Incidence and Antibiotic Susceptibility Profile of Staphylococcus aureus on Door Handles in Ahmadu Bello University, ZariaOnaolapo JA1*, Afolabi OE1 and Igwe JC2
- *Corresponding Author:
- Onaolapo JA
Department of Pharmaceutics and
Ahmadu Bello University, Zaria, Nigeria
E-mail: [email protected]
Received Date: October 01, 2015; Accepted Date: October 26, 2015; Published Date: November 02, 2015
Citation: Onaolapo JA, Afolabi OE, Igwe JC (2015) Incidence and Antibiotic Susceptibility Profile of Staphylococcus aureus on Door Handles in Ahmadu Bello University, Zaria. J Trop Dis 4:184. doi:10.4172/2329-891X.1000184
Copyright: © 2015 Onaolapo JA,et al. This is an open-access article distributed under the terms of the Creative Commons Attribution License, which permits unrestricted use, distribution, and reproduction in any medium, provided the original author and source are credited.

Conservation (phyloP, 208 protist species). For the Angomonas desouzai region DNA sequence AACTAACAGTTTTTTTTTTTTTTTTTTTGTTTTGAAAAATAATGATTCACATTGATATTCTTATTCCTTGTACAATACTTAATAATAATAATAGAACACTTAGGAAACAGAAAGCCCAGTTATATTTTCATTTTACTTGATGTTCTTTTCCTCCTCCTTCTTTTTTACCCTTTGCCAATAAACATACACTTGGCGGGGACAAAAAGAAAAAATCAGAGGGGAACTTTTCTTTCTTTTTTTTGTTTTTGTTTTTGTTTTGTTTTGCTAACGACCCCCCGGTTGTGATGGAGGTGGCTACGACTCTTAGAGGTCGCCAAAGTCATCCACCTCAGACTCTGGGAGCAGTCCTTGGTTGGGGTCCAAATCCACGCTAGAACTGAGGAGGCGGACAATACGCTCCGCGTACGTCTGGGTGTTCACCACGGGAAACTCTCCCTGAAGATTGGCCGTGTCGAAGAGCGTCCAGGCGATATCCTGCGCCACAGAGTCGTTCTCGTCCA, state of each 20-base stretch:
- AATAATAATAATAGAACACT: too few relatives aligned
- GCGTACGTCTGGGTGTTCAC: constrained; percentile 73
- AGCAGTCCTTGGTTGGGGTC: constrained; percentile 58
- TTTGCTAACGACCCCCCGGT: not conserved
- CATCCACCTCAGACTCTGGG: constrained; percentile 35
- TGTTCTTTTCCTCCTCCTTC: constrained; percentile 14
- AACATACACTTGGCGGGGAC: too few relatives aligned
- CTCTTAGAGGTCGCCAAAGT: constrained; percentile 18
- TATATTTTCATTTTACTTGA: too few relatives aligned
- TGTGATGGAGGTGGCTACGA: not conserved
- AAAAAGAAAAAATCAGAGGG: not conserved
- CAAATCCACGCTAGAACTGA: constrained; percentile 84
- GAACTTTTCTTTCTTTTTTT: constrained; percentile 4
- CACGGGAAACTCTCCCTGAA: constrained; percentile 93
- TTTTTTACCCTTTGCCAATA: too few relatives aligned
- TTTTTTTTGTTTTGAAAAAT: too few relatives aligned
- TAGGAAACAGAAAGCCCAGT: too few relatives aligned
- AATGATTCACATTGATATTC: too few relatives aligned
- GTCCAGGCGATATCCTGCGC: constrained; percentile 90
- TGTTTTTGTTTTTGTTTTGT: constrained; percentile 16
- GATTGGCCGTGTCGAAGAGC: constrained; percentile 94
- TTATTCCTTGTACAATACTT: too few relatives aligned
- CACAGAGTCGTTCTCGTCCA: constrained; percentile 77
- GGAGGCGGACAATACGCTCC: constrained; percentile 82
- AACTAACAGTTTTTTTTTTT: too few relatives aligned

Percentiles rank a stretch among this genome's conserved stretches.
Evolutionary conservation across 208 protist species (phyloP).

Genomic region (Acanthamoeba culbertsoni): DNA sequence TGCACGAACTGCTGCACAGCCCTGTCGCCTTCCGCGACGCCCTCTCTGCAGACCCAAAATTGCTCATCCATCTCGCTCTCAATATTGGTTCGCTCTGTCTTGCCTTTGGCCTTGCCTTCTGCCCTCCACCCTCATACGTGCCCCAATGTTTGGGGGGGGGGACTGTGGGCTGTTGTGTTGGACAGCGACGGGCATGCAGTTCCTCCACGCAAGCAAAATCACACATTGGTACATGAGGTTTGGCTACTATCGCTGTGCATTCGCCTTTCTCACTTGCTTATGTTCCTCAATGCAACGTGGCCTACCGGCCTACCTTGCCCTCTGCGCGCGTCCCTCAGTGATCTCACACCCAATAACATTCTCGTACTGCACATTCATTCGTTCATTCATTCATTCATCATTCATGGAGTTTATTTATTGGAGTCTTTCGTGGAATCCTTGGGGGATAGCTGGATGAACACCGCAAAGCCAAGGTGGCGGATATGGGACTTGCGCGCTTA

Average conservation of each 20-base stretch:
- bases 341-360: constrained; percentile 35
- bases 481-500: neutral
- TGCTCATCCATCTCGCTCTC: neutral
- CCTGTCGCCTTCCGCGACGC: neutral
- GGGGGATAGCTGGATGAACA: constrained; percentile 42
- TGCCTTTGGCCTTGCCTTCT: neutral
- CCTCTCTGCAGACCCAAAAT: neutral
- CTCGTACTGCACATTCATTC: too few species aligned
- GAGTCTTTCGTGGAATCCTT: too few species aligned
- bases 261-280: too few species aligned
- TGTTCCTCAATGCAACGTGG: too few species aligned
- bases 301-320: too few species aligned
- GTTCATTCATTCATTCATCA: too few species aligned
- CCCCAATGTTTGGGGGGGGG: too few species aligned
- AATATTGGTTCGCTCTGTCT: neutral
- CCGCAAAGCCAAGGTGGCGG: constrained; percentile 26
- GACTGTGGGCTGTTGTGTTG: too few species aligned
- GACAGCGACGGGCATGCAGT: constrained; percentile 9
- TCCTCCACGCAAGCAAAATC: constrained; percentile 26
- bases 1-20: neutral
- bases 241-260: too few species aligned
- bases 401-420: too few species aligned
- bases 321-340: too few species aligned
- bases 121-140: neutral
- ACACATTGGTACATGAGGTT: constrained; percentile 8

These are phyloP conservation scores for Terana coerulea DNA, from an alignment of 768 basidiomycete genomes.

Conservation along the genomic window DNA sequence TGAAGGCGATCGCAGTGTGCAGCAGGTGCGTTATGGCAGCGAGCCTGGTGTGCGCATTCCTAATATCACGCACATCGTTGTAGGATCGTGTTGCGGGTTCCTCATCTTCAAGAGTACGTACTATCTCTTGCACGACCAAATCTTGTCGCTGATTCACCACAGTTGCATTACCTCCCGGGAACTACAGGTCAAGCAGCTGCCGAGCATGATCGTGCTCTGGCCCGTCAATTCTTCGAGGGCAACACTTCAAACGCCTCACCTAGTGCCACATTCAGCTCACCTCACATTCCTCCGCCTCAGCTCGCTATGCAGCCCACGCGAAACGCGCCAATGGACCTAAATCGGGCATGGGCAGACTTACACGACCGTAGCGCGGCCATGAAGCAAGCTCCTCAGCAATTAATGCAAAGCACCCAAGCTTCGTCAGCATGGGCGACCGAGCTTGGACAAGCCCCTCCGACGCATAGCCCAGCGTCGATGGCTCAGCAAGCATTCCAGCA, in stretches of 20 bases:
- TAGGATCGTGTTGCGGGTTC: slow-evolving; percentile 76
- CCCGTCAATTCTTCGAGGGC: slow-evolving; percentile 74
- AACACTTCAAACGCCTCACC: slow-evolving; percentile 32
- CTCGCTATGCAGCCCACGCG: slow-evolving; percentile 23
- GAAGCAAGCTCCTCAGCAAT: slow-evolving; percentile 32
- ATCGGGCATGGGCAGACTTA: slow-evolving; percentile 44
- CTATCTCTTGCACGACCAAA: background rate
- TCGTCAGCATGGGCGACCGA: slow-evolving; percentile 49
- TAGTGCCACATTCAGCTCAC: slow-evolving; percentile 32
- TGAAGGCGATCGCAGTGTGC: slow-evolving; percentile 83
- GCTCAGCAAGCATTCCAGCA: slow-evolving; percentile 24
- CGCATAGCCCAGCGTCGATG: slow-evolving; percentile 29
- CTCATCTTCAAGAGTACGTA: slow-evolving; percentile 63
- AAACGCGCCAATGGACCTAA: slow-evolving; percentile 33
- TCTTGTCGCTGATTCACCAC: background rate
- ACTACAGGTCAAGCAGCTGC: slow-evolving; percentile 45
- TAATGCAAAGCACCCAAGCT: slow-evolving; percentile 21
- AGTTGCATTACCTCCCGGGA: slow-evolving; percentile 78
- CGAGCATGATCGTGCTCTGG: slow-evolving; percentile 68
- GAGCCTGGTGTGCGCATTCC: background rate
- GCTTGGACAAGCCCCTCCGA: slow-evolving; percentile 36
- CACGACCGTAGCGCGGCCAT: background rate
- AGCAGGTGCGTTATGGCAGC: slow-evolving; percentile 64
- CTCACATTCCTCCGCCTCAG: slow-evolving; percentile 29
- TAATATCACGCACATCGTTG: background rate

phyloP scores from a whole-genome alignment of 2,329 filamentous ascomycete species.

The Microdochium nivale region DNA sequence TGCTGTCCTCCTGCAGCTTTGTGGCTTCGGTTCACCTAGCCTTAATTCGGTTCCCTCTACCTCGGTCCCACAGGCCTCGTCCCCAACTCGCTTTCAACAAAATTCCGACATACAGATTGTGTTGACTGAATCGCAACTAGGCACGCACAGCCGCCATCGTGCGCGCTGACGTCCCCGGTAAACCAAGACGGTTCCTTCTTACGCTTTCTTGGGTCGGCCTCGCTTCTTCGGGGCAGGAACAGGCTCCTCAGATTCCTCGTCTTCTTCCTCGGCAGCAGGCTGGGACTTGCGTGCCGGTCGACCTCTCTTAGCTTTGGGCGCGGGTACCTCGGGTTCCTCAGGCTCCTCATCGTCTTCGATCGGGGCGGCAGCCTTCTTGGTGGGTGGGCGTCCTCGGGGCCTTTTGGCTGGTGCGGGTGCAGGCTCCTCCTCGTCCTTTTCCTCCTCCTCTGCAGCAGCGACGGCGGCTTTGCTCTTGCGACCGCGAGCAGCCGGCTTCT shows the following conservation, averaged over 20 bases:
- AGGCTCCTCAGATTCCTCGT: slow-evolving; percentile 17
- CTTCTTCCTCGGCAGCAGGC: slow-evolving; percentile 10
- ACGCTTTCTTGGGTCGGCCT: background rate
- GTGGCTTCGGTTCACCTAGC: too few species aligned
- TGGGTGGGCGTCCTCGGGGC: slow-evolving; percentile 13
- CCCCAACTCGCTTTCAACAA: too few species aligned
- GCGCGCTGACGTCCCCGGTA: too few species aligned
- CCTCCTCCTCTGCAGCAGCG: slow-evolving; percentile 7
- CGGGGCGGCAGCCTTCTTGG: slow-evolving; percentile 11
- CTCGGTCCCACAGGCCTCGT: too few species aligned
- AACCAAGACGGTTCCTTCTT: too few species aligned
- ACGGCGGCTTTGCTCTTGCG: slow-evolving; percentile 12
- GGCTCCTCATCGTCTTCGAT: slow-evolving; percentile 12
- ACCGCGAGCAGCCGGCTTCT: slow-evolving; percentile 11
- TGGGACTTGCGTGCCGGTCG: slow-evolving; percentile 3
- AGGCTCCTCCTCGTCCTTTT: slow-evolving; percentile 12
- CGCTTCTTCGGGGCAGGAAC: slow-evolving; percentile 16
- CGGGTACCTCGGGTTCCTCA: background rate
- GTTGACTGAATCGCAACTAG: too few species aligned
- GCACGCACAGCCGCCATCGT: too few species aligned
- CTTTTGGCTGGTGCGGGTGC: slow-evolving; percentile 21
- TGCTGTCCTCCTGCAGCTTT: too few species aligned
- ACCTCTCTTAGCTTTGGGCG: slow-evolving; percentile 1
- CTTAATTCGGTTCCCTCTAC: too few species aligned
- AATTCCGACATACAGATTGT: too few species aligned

Pathogenic microorganisms implicated in most diseases are transferable through contact with infected persons or objects. In this study, door handles in the Faculty of Pharmaceutical Sciences and Amina female hostel in Ahmadu Bello University, Zaria, Nigeria were evaluated for the presence of Staphylococcus aureus and their antibiotics susceptibility profile was tested, using standard microbiological methods. The results showed that out of the 143 door handles sampled (Amina female hostel = 89, Pharmacy main block = 40, Pharmacy old block = 14), the incidence of Staphylococcus aureus was 50.7%(34) [with highest occurrence in Amina female hostel (35.8%), followed by Pharmacy main block (8.9%) and Pharmacy old block (6.0%)], E. coli was observed to be the second most common organism (9%) followed by Shigella dysentery 7.5%, while Salmonella typhi, Seretia spp. and Pseudomonas aeruginosa were both 6% respectively. The antibiotic susceptibility profile of the isolates showed that they were 100% susceptible to Ciprofloxacin, Erythromycin and Tetracycline, 97% susceptible to Mupirocin, and Cotrimoxazole, and 92% to Pefloxacin and Oxacillin. Their levels of resistance to these antibiotics were very low (3% resistance to Mupirocin and Cotrimoxazole, 8% to Pefloxacin and Oxacillin), while their resistances to Amoxicillin, Cefuroxin sodium and Cefotaxime were very high (100%). An evaluation of the pattern of resistance of the isolates showed that 76.5% of the isolates had MAR index of ≤0.4 while 70.6% of the isolates were multidrug resistant; exhibiting resistance to some commonly used Fluoroquinolone, Cephalosporine (CEP), and Betalactam/Betalactamase inhibitors (BET) groups of antibiotics (73.5%). The high incidence of Staphylococcus aureus in this study suggests poor hygiene among students, and the possibility of transferring pathogenic Staphylococcus aureus through door handles in a densely populated environ during disease outbreak is probable. To curb the spread of pathogenic and resistant Staph. aureus, this study suggests that door handles in A.B.U, Zaria should be replaced with silver coated surfaces with antimicrobial properties, and frequent use of disinfectant/hand sanitizer is recommended. Also proper periodic antibiotic surveillance should be encouraged to have referable documentaries in disease outbreak.